Is Juggling Lines Causing More Harm or Good for the Phoenix Coyotes?

Mark BrownContributor IOctober 22, 2013

Lauri Korpikoski (No. 28) and Radim Vrbata (No. 17) seem to click on the same line.
Lauri Korpikoski (No. 28) and Radim Vrbata (No. 17) seem to click on the same line.Norm Hall/Getty Images

Juggling lines in hockey might be considered a sign of weakness.

If a coach mixes personnel, that consequence could be interpreted as declining value in one player or a set of players. Though substitution may not be permanent, the desire remains to find players who complement one another and create a lasting bond.

Not quite correct, said Phoenix center Mike Ribeiro.

Ribeiro stepped to the forefront in recent days and helped the Coyotes snap a two-game winless streak. His two goals against Detroit last Saturday night triggered a 5-2 win over the Red Wings and proved a permanent set of wingers may not be as important as most think.

When Ribeiro signed with the Coyotes over the recent offseason, coach Dave Tippett immediately placed the 33-year-old center with Mikkel Boedker on the left wing and captain Shane Doan on the right side.

Whether from restlessness or the need to spark an offense, Tippett juggled Ribeiro off what was considered the Coyotes’ No. 1 line.

The result was his first goal of the season against Ottawa on Oct. 15 and two more against the Red Wings on Oct. 19. That’s when Tippett replaced Doan with Dave Moss on the right wing. In the Detroit game, Boedker picked up assists on both Ribeiro goals, and Ross was credited with an assist on Ribeiro’s second goal.

“As long as you’re doing your job and in the right place, it really doesn’t matter,” Ribeiro said in reference to linemates. “Because I’m a center, I try and be around the net and be in position to score.”

Overall, Tippett added, the value of cementing lines over a period of time is overrated.

Sure, there have been some very productive units in the past.

Pundits cite the Red Wings’ Production Line of Gordie Howe, Alex Delvecchio and Ted Lindsay, the Flyers’ LCB Line of Bobby Clarke, Bill Barber and Reggie Leach and the Sabres’ French Connection of Rene Robert, Richard Martin and Gil Perreault as examples of lines that were productive for a considerable period of time.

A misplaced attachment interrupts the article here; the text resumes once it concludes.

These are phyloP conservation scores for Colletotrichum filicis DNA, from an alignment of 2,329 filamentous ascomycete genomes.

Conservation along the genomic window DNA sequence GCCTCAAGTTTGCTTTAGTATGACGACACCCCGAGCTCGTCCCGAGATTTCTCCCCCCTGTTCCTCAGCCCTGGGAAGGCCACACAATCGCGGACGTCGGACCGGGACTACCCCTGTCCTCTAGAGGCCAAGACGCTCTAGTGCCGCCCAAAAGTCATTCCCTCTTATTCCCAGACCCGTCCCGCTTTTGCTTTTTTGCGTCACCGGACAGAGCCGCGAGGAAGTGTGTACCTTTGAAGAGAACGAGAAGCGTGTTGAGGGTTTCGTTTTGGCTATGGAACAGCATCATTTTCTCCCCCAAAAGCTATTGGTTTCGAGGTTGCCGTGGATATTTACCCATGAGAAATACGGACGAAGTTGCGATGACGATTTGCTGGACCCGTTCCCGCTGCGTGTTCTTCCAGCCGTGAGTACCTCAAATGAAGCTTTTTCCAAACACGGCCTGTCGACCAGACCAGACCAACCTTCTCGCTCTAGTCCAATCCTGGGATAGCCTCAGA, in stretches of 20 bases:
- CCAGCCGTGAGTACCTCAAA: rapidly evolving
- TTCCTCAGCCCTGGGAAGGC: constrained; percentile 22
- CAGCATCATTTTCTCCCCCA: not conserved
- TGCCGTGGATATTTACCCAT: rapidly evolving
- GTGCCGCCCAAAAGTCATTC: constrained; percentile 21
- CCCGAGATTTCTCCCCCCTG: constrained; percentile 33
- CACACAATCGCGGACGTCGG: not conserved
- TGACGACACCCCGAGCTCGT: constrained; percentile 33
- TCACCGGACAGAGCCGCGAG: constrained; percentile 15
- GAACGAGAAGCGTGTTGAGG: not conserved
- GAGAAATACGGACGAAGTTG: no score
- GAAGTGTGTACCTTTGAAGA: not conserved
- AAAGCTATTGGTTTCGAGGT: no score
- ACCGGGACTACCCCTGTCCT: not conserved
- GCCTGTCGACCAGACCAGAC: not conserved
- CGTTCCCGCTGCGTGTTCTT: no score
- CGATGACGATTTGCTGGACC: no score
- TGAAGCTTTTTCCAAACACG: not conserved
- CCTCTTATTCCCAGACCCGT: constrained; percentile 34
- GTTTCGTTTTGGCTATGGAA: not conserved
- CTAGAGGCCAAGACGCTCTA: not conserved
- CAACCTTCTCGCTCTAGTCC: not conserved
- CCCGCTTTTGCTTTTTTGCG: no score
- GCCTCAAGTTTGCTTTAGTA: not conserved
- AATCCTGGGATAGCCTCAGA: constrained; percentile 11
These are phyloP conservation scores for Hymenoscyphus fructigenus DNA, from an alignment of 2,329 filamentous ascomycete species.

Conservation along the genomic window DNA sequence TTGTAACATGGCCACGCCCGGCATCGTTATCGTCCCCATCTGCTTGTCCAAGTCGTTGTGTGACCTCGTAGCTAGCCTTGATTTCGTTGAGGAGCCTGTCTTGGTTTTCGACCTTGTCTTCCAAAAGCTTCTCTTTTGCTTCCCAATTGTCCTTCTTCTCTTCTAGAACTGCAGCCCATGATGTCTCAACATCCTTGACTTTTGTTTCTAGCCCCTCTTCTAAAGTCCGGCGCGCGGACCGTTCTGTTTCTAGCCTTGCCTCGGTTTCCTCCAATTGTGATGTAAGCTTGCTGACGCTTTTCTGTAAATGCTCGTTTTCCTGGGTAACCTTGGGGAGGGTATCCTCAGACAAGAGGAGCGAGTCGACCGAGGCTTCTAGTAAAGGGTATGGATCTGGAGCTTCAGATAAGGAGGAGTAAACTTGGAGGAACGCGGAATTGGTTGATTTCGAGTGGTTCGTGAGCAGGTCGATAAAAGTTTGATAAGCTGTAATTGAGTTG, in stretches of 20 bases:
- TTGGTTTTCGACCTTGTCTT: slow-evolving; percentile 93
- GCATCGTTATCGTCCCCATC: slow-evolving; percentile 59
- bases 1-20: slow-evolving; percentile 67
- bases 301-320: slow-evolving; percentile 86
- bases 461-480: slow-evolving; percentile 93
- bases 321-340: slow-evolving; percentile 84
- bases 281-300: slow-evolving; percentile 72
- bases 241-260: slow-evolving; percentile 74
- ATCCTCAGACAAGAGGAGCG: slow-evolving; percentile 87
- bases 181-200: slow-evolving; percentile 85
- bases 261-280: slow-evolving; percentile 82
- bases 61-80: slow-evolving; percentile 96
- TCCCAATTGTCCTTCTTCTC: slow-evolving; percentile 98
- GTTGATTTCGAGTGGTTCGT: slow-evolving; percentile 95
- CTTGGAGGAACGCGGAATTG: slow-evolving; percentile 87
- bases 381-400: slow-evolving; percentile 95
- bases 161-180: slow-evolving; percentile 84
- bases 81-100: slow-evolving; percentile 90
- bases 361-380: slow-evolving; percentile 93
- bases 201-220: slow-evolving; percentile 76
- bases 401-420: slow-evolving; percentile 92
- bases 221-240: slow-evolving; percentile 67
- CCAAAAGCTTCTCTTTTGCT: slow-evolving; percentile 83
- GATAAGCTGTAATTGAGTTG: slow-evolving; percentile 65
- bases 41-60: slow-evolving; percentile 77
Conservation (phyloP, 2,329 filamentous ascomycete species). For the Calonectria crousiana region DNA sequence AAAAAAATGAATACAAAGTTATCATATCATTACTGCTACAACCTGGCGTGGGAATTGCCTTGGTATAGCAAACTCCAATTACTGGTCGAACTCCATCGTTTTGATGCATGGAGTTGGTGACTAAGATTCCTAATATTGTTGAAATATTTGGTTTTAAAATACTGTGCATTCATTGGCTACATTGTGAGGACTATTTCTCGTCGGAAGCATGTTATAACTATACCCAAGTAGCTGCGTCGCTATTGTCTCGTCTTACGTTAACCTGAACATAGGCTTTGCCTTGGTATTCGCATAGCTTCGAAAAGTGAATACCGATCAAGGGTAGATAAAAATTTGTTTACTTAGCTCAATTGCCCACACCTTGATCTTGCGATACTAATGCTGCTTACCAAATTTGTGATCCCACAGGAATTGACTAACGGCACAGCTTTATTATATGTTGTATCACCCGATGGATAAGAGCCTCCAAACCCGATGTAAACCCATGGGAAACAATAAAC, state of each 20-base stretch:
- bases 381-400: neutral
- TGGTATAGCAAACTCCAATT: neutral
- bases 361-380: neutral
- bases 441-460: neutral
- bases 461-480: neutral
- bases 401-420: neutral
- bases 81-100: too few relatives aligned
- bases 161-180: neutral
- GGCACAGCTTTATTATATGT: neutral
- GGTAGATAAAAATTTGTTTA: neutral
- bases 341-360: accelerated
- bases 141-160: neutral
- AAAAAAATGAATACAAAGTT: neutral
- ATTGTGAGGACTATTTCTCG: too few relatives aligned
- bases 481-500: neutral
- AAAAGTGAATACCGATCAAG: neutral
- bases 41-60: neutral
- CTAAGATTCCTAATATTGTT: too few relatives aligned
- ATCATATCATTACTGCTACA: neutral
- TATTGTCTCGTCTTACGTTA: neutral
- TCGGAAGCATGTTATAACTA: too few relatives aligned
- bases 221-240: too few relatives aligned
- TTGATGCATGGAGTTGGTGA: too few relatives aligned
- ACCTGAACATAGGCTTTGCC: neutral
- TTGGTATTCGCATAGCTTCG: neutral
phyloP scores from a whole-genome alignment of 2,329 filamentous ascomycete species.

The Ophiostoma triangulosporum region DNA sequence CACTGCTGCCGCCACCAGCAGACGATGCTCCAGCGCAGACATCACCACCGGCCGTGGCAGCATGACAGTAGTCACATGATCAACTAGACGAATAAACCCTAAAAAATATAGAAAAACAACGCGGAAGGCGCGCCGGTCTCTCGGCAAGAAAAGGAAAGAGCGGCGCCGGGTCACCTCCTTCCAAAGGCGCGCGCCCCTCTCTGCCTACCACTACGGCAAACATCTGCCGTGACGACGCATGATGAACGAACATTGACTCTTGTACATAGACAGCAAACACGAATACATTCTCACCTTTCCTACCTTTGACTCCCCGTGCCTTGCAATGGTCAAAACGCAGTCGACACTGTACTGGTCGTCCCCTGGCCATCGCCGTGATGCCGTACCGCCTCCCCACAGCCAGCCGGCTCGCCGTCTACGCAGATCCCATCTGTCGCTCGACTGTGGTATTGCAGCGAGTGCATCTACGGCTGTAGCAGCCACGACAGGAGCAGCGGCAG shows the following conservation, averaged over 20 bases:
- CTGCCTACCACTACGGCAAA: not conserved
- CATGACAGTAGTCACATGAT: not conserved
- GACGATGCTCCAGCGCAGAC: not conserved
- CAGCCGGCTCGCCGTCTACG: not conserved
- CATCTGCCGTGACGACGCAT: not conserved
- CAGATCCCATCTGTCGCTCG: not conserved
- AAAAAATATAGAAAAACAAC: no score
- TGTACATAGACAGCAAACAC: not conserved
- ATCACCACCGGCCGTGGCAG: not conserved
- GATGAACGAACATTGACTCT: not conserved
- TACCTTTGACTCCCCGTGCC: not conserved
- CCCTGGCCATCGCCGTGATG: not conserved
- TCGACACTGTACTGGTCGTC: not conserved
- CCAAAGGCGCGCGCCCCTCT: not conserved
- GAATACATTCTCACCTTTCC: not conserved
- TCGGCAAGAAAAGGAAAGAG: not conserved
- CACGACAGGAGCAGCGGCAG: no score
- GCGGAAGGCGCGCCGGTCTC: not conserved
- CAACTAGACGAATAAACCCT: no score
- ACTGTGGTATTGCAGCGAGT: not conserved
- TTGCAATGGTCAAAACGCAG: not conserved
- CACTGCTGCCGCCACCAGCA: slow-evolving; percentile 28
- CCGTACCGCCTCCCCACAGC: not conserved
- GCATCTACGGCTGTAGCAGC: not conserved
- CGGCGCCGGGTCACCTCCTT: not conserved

In his tenure as Coyotes‘ coach, Tippett has coached one unit of some cohesion. In reality, this represents two-thirds of a line because Tippett continues to search for a left wing for center Martin Hanzal with Radim Vrbata on the right wing.

Beginning with training camp in September, Tippett placed Lauri Korpikoski on the left wing with Hanzal and Vrbata, and that unit appears productive. When the line was formed, Tippett said Hanzal and Korpikoski had “a history” of skating together. That’s when Tippett ran Hanzal and Korpikoski out together as penalty-killers and subsequently created the Coyotes’ second line.

Sometimes, Tippett argues, line changes are made in order to give one player more ice time.

“If I see a guy is having a good night, I might juggle a few lines to give that guy more playing time,” Tippett said. “Really, lines develop because of how players perform. Some guys can have a tough night and you know it’s time for a change.”

In the end, the ability to work as a unit remains the deciding factor.

“You have to have guys who can work together and form a chemistry,” said center Antoine Vermette. “Players need to trust one another and from that, you can build a good unit.”

Making History

When Phoenix goalie Mike Smith scored in the third period of last Saturday’s game with Detroit, he became the 11th netminder to score by projecting the puck with his stick.

Overall, he is the 14th goalie credited with a goal.

The last goalie credited with a goal was the Devils’ Martin Brodeur. As the last New Jersey player to touch the puck, Brodeur was given a goal when the Hurricanes’ Jordan Staal’s pass back to a teammate slid into his own net during a game on March 21, 2013.

“I’m always shooting the puck around in practice and this time, I hoped there was enough time,” Smith said. “Everything has to work right and the clock has to slow down at the right time of the game to let it trickle in over the line."

Smith was credited with the goal with 0:00.1 left on the clock.


Mark Brown is a Featured Columnist for Bleacher Report. Unless otherwise noted, all quotes were obtained first-hand.